With those kinds of commissions now banned, financial planners are expected to look more closely at these older-style investment vehicles. Another recent change in the law could also see a greater emphasis placed upon LICs.
In June 2010, the Corporations Act was changed to allow companies to pay dividends so long as they are solvent. Prior to this a dividend could only be paid if there was an accounting profit, even if the company had the cash flow, the cash and the franking credits.
During 2008, as asset values fell, LICs were unable to make distributions. That no longer will be the case, and many LICs can now plan a stream of dividends to be paid out over decades.
For the past few years, partly as a result of these now removed impediments and partly because the general market has been treading water, LICs have generally traded at below their net tangible asset value,
That has allowed canny investors essentially to buy a portfolio of high-yielding blue-chip stocks via a LIC at a 20% discount to the market price. But that persistent discount to net tangible assets has also been a drag on the sector.
For smaller LICs, that discount can become self-perpetuating. Reduced turnover and liquidity – because of the discount – justifies the discount, which then impacts on liquidity.
Asset cycles too can sway investor attitudes towards LICs. Despite the relative transparency of LICs, particularly when compared to managed funds, and the ease with which the value of a portfolio can be calculated, bear markets – or the threat of a bear market – tends to widen that discount.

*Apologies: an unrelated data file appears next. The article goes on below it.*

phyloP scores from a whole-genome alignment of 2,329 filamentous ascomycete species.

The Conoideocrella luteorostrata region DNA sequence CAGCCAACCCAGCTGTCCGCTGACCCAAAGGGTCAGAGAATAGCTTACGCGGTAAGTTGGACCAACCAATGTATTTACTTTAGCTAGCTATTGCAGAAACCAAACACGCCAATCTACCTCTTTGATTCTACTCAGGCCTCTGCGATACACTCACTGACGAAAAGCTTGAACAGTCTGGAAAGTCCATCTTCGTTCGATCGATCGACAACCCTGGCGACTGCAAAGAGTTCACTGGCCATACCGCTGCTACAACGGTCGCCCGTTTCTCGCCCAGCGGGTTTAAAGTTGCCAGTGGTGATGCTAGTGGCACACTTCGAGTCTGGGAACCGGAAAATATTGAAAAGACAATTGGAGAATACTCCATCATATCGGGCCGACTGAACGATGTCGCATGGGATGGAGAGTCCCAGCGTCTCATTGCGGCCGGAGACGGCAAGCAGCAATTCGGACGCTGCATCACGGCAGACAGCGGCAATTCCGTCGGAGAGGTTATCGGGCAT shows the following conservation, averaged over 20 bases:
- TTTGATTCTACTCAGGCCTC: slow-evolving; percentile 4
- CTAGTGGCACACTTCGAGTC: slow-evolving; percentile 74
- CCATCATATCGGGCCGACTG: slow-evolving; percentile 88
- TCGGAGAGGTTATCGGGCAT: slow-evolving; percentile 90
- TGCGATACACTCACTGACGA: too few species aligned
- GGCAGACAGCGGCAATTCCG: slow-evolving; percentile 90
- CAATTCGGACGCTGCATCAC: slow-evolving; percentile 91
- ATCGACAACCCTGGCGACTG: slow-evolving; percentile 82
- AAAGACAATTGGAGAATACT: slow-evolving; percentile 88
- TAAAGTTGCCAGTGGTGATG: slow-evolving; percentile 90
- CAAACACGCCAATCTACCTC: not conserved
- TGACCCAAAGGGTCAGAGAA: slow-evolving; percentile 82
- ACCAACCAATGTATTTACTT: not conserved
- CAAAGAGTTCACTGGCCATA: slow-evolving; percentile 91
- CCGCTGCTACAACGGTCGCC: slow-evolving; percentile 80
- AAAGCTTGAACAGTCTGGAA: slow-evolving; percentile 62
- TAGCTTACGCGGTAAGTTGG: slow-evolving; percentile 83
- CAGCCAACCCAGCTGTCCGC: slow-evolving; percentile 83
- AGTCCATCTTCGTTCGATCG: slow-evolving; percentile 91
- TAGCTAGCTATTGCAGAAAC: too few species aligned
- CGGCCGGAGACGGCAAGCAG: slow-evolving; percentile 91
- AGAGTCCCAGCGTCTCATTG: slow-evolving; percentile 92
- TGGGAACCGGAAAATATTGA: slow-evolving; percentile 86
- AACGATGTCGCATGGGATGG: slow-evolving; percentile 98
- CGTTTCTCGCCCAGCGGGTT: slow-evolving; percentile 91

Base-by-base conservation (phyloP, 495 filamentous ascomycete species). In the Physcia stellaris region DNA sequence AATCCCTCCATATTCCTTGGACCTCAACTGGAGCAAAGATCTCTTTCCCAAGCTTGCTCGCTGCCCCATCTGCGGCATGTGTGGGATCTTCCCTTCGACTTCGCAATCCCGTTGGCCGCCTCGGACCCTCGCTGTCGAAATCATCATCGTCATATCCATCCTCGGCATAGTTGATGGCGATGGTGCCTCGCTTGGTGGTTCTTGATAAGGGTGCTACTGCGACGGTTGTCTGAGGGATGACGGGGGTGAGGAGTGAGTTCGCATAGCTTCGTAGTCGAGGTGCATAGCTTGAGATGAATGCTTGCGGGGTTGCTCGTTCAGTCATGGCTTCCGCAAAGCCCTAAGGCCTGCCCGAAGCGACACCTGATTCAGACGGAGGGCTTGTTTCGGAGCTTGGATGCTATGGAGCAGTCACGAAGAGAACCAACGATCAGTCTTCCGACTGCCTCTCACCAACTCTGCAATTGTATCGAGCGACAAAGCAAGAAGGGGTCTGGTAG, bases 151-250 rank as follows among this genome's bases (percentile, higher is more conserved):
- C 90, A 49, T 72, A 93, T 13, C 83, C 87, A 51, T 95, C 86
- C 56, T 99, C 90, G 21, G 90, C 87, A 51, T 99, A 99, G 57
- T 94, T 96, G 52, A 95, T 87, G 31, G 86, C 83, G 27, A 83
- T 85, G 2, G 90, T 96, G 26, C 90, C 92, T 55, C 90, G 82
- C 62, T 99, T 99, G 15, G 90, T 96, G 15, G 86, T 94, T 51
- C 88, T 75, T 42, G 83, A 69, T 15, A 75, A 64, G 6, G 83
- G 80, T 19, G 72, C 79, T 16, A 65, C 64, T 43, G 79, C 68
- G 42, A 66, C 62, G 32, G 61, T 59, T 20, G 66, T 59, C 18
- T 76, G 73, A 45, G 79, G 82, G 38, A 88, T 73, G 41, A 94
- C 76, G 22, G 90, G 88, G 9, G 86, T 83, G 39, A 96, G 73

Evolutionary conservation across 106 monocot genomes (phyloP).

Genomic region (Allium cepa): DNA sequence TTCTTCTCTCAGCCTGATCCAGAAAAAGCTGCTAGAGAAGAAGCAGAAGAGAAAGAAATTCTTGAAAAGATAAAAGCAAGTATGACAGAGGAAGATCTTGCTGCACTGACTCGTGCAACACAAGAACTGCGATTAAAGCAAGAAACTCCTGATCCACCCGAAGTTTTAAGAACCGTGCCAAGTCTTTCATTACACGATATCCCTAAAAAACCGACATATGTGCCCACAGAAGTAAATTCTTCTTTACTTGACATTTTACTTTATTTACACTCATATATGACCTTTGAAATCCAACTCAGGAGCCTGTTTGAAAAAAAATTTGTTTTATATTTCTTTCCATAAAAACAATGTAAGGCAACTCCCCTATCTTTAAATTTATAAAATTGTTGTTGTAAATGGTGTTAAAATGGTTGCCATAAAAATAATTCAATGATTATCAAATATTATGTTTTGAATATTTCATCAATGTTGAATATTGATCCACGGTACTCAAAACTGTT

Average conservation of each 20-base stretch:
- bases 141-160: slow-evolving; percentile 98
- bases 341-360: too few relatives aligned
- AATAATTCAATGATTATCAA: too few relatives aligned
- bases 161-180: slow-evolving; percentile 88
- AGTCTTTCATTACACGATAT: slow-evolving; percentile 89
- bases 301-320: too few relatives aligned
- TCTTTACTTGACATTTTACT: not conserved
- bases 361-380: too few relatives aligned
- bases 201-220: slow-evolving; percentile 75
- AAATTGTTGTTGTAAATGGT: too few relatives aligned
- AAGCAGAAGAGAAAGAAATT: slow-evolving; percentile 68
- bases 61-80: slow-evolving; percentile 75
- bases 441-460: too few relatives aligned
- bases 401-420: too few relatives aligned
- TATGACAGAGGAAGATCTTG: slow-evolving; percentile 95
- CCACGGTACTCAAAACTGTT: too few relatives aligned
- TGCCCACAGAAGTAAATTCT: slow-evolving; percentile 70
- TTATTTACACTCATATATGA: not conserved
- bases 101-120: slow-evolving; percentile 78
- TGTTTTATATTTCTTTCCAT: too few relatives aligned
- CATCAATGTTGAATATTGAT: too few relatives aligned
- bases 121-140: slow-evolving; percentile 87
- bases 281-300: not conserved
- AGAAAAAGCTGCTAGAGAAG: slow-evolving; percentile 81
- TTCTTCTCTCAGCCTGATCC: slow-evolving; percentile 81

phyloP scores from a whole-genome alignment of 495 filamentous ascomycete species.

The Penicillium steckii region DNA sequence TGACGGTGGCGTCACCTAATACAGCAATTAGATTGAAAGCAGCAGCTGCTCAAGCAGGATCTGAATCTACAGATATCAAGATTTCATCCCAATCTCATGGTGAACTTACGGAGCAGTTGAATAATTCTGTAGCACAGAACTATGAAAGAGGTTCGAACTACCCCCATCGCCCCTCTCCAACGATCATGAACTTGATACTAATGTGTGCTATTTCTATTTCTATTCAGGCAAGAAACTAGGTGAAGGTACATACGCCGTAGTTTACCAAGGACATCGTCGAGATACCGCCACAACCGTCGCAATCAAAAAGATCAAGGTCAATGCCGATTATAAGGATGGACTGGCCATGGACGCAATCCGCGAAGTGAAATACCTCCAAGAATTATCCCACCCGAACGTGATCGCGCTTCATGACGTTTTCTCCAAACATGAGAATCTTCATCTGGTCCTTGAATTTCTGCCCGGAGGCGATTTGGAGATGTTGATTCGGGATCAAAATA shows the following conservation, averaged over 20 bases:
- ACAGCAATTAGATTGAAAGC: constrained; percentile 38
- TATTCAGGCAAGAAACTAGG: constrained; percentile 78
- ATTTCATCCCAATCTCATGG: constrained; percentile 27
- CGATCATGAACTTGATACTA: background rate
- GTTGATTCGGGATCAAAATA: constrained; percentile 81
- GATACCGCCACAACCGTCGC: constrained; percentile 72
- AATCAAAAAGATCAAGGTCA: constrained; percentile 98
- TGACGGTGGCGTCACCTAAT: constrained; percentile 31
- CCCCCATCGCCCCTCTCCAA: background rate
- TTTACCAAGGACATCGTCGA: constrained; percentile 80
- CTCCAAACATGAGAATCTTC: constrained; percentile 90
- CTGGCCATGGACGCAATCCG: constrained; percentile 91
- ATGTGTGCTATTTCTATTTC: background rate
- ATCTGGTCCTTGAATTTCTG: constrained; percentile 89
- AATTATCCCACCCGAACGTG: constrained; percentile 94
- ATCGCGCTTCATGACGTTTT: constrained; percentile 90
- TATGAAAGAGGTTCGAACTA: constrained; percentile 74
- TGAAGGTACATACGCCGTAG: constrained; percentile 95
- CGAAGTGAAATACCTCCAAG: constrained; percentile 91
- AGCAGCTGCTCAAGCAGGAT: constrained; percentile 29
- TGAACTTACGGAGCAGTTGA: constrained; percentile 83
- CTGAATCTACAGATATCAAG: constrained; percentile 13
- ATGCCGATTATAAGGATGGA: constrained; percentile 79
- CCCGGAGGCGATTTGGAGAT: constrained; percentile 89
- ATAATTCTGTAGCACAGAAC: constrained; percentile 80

As a rule, stock investors try to predict the future. So LIC stock prices can be hit harder during a downturn in anticipation the overall market may head lower.
For long-term investors, however, this delivers a sterling opportunity. Many of Australia’s largest LICs, such as AFIC – which began life as Were’s Investment Trust in 1928 – have amassed a dazzling array of blue-chip corporations.
Buying in at a discount during lean times is an easy way to ensure a decent yield. Given the recent run on the Australian market, however, and its resilience to recent falls on Wall Street since the US election, the discounts have narrowed.
AFIC, for instance, which until recently was trading at a small discount, now has a net tangible asset backing of $4.74 and a share price of $4.75, almost exactly in line with its portfolio.
As a sector, the LIC world is dominated by old and experienced hands. AFIC’s board, for example, includes names such as Bruce Teale, Don Argus, Terry Campbell and Ross Barker.
Even one of the newest LICs to hit the market, Mercantile Investments, has an old stager in control, Sir Ron Brierley, who has been joined by Gary Weiss and Ron Langley. Geoff Wilson of Wilson Asset Management had a hand in its formation.
Originally known as the India Equities Fund, Sir Ron took control after buying a stake and then selling his private share portfolio into the group. As an investor, Sir Ron has had a canny knack of picking winners in the past. But on each occasion, with BIL, IEL and GPG, the company’s focus changed to becoming an operating rather than an investment group with less than stellar results. This time, he’s told colleagues, he will stick to investing.
The old has become new again.